Maulana Wahiduddin Khan I The Sunday Guardian I October 27, 2013 I Page 12
The Prophet of Islam once said, "God has a hundred mercies, and one of them He has sent down amongst men and animals, thereby they are kind unto one another, and thereby the wild creature inclines to tenderness unto her offspring. And ninety-nine mercies has God reserved unto Himself, that therewith He may show mercy unto His servants on the Day of Resurrection."
The mercy of a mother manifests itself in multiple ways. Should her infant baby strike her on the face, the mother will not take offence. She will not react by striking her child back. She will hold her child close to her, turning his apparent act of aggression into an act of love, rewarding him for what was a punishable deed. Incidents of this nature provide us with a tiny glimpse of the mercy of God. Mothers are not the masters, or the makers, of their own mercy. It is a small fraction of God's own mercy, which He has bequeathed to them.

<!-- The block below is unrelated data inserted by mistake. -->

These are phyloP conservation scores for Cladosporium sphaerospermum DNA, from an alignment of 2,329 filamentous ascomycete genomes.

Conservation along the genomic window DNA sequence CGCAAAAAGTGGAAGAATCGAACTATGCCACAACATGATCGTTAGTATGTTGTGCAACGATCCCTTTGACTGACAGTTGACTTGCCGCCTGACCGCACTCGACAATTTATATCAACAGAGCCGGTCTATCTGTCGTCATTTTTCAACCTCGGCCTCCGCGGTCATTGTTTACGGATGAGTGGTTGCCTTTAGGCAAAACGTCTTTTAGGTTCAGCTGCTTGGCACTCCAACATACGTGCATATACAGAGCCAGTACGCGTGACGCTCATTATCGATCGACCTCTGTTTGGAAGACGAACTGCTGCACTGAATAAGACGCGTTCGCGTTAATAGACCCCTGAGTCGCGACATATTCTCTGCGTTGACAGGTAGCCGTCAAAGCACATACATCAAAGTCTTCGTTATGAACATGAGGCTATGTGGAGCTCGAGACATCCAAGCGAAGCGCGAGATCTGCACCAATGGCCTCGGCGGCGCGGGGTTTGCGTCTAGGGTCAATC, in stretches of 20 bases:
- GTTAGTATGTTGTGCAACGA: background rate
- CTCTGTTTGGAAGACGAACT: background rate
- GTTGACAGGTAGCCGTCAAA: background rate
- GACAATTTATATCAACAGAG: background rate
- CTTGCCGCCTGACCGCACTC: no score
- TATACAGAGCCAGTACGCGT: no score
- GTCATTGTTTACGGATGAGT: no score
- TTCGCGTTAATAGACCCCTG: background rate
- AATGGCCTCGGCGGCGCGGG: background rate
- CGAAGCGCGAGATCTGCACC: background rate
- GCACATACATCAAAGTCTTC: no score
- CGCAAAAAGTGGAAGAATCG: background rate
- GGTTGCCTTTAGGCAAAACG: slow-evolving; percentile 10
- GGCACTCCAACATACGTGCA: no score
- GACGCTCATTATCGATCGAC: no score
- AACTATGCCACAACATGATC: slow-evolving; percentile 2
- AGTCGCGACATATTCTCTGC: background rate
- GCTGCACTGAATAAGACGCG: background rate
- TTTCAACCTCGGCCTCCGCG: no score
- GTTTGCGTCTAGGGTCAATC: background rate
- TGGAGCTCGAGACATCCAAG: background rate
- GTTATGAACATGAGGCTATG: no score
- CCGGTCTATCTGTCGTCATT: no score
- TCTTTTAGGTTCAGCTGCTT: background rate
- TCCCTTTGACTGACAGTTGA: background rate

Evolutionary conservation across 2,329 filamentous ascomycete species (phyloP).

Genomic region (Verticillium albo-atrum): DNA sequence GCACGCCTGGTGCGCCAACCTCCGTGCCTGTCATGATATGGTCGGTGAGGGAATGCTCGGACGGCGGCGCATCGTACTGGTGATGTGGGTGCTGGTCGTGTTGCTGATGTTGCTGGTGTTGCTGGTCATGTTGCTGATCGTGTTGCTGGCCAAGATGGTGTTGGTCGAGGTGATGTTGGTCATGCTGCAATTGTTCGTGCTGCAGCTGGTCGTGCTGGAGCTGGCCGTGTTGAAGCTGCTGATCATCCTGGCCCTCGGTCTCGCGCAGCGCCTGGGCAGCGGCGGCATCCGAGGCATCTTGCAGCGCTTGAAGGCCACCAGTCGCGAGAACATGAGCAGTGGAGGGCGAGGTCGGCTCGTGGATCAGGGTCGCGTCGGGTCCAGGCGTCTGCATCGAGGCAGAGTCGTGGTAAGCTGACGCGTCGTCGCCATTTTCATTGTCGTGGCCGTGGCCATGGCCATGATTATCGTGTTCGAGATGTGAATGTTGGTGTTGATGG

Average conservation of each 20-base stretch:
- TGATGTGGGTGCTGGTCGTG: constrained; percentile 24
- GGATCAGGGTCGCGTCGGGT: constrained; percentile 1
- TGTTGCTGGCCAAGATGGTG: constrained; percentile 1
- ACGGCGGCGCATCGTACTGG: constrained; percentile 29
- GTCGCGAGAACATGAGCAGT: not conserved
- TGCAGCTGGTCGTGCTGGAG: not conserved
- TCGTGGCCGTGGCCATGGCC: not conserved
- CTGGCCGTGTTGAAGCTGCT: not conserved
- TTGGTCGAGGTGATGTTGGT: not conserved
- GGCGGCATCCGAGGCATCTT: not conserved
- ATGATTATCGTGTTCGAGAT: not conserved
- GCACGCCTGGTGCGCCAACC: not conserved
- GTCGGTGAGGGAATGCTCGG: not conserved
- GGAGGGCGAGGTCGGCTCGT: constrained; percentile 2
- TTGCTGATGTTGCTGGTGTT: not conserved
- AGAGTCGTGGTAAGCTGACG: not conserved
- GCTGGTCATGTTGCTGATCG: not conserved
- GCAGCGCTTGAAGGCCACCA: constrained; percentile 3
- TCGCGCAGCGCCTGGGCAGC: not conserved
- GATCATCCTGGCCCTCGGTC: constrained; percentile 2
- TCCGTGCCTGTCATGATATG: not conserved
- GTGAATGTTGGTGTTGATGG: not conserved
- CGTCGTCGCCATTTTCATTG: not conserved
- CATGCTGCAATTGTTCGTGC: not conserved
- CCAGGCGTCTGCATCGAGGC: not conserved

Human beings do not have knowledge of the unseen, so they have to suffer all sorts of setbacks in life. They lack willpower, so tend to give way to base impulses and commit grave mistakes. Rich and poor, powerful and weak, all human beings are a prey to such despair.
Can man hope for any improvement of his lot? Is it possible that our faults will be counted as good deeds, that — despite our digressions — we will safely reach our destination? The glimpse of God's mercy that we gain from a mother shows us that this can indeed come to pass.
God's mercy to us is many times more than that of a mother to her child; by His grace He will make up to us what we lack, but on one condition — that we make Him our everything, as a mother means everything to her child.